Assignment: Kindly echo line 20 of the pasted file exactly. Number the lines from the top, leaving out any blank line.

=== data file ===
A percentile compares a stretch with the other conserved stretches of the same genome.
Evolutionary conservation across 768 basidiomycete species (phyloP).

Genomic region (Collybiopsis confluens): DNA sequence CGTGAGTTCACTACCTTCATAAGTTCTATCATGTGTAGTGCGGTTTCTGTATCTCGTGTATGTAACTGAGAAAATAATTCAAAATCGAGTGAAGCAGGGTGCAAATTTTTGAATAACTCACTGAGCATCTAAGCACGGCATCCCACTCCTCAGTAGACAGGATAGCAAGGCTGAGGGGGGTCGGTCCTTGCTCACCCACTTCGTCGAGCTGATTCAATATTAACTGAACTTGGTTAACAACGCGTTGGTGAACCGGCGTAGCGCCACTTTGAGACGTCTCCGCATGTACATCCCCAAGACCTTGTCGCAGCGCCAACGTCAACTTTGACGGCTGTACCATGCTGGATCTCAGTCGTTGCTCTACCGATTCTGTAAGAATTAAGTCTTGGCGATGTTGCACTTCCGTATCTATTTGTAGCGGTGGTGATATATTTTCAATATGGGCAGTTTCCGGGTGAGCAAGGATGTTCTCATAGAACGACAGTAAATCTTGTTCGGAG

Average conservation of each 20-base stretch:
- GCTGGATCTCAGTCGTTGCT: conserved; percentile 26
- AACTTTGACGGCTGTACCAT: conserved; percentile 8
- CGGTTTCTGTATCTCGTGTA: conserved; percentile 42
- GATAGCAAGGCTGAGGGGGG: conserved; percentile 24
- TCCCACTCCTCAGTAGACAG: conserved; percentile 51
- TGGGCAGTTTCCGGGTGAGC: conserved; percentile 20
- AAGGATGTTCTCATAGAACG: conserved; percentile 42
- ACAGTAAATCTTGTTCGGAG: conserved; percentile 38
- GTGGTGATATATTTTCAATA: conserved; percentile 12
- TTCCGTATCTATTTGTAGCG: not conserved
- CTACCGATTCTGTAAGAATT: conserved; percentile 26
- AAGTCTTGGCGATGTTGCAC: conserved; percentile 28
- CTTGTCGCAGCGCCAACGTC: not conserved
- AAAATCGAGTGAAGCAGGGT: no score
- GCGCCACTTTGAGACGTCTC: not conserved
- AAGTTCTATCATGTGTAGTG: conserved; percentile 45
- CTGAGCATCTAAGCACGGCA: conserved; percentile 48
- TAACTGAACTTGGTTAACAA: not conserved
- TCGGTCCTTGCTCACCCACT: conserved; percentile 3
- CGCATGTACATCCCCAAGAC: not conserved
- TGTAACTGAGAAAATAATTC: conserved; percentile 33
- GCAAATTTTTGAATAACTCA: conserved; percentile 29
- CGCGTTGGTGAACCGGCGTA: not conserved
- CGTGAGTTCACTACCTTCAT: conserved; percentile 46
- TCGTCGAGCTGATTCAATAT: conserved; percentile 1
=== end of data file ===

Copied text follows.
- AAGTTCTATCATGTGTAGTG: conserved; percentile 45